PhD Opportunity: Development of a Hyperspectral Imaging Sensor for a High-Altitude Drone

The University of Tasmania is now accepting applications for a PhD opportunity to work on the development of hyperspectral imaging sensors for a stratospheric drone platform. This project will focus on the assessment/analysis of aspects of sensor integration, fusion with GNSS/IMU position and attitude data, georeferencing, data storage and transmission, and environmental impacts on sensor data quality. This funded PhD scholarship opportunity is ideal for applicants with a First-Class Honours degree or Master's degree, with demonstrated experience in hyperspectral imaging sensors and data processing.

Apply as soon as possible. Closes May 31st or until filled.

Date published: 2020/04/15

The Research Project

This PhD project will focus on the development of a hyperspectral imaging sensor for a new stratospheric drone platform, also known as a high-altitude pseudo satellite (HAPS). The PhD is part of a larger research project funded by the Australian Research Council (ARC) Linkage Scheme and in collaboration with the British Ordnance Survey and Astigan (https://astigan.uk/), a company which is developing the HAPS platform. The PhD project will assess/analyse aspects of sensor integration, fusion with GNSS/IMU position and attitude data, georeferencing, data storage and transmission, and environmental impacts on sensor data quality. Applications of hyperspectral remote sensing from the HAPS platform include ecosystem monitoring, precision agriculture, forest management, disaster response, and Antarctic science. This is a unique and exciting opportunity to be involved in a state-of-the-art project, and to be part of the TerraLuma research group (https://terraluma.net/) at the University of Tasmania advancing drone remote sensing. The PhD project comes with a funded PhD scholarship and operational support for equipment, airborne testing, and travel. Application from those with foundations in a range of disciplines are welcome! Applicants are encouraged to contact Professor Arko Lucieer ([email protected]) before submitting an application.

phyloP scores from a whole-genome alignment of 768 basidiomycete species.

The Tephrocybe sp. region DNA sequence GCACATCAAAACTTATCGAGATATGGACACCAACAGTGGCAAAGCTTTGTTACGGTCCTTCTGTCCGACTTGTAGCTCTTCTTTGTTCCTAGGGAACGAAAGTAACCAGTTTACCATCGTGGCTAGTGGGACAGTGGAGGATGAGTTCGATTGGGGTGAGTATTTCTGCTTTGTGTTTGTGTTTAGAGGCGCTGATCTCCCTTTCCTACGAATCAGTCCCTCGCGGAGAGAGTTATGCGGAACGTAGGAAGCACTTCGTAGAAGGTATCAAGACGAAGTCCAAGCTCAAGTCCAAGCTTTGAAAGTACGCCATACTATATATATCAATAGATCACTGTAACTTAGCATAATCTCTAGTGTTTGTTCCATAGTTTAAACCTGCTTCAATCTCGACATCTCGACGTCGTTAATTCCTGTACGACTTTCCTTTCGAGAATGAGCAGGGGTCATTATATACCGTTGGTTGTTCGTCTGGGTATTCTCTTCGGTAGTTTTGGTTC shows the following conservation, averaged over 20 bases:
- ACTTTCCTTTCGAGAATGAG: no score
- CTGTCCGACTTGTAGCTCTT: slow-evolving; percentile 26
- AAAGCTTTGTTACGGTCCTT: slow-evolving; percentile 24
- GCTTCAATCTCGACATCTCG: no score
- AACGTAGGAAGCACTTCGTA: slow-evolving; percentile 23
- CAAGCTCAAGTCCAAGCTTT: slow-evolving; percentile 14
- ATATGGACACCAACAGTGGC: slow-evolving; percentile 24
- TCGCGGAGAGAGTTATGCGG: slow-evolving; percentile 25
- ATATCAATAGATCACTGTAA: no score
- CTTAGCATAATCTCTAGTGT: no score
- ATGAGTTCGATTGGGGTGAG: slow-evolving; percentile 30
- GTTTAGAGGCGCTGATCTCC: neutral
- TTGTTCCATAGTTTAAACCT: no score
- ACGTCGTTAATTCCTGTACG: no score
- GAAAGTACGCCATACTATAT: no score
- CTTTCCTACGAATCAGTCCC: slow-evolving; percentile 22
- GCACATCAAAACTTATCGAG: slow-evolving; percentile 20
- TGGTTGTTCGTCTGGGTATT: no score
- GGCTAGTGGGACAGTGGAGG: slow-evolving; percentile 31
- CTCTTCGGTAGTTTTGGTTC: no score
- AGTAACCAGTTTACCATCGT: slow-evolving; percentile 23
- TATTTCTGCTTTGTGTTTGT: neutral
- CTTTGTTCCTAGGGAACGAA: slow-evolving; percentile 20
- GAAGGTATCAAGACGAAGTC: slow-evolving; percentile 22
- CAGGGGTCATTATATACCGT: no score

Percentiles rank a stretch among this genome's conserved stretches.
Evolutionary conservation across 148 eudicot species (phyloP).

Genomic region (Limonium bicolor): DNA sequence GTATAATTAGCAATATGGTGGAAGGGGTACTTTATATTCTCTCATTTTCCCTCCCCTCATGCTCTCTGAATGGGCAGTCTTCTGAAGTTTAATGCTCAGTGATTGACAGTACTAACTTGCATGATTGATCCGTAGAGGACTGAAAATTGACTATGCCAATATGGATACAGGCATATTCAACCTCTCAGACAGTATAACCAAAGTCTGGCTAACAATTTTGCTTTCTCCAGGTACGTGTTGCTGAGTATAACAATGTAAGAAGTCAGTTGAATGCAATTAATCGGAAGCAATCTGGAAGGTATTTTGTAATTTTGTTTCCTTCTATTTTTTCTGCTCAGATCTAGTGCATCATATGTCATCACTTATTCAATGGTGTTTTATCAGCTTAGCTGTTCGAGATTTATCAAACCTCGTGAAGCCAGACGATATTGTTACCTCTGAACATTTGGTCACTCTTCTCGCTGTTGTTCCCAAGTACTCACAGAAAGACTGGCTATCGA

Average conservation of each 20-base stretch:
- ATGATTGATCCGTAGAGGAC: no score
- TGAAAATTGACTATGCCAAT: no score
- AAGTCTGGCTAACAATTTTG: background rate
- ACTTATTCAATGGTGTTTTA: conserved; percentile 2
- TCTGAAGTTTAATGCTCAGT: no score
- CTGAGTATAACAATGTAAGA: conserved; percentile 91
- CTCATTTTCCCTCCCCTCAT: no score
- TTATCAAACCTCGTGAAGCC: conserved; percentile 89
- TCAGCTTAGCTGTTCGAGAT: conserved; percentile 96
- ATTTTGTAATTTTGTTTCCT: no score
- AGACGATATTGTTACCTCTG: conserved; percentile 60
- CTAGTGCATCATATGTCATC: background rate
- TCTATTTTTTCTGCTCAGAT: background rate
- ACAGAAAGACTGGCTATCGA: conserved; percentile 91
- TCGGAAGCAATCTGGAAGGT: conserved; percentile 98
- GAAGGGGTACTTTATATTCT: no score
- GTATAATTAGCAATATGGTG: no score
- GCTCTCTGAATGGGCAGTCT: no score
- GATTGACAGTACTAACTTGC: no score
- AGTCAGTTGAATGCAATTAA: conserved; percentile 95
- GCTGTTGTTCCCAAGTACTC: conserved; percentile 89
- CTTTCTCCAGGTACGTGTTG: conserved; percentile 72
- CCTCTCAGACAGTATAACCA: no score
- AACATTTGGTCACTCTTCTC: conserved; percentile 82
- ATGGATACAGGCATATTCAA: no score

Eligibility

The following eligibility criteria apply:

  • The project is open to domestic (Australian and New Zealand) and international candidates.
  • The degree must be undertaken on a full-time basis.
  • Applicants must already have been awarded a First-Class Honours degree or hold equivalent qualifications, such as a research Master's degree or a coursework Master's degree with a substantial research component awarded high marks, or relevant and substantial research experience in an appropriate sector.
  • Candidates from a variety of disciplinary backgrounds are eligible to apply.

Please see the following web page for entry requirements: https://www.utas.edu.au/research/degrees/what-is-a-research-degree

Assessment Criteria

The following criteria will be used to competitively assess applicants for this project/scholarship:

  • Applicants must be able to demonstrate strong research and analytical skills, evidenced by a publication record and/or substantial research thesis in a relevant area.
  • Background in technical aspects of remote sensing and/or sensor development.
  • Demonstrated experience with hyperspectral imaging sensors and data processing.

Application Process

Applicants who require more information or are interested in this specific project should first contact the listed Supervisor. Information and guidance on the application process can be found on the Apply Now webpage.

Information about scholarships is available on the Scholarships webpage.

Closing Date :31st May 2020*

*unless filled earlier

Applicants should contact the primary supervisor Arko Lucieer, and submit their Expression of Interest (EOI) and Application as soon as possible.

Learn more about University of Tasmania's open positions by visiting their website.

Want to chat about the future applications for stratospheric drone platforms? Start the conversation in our Drones group forum!

Continue the discussion… Drones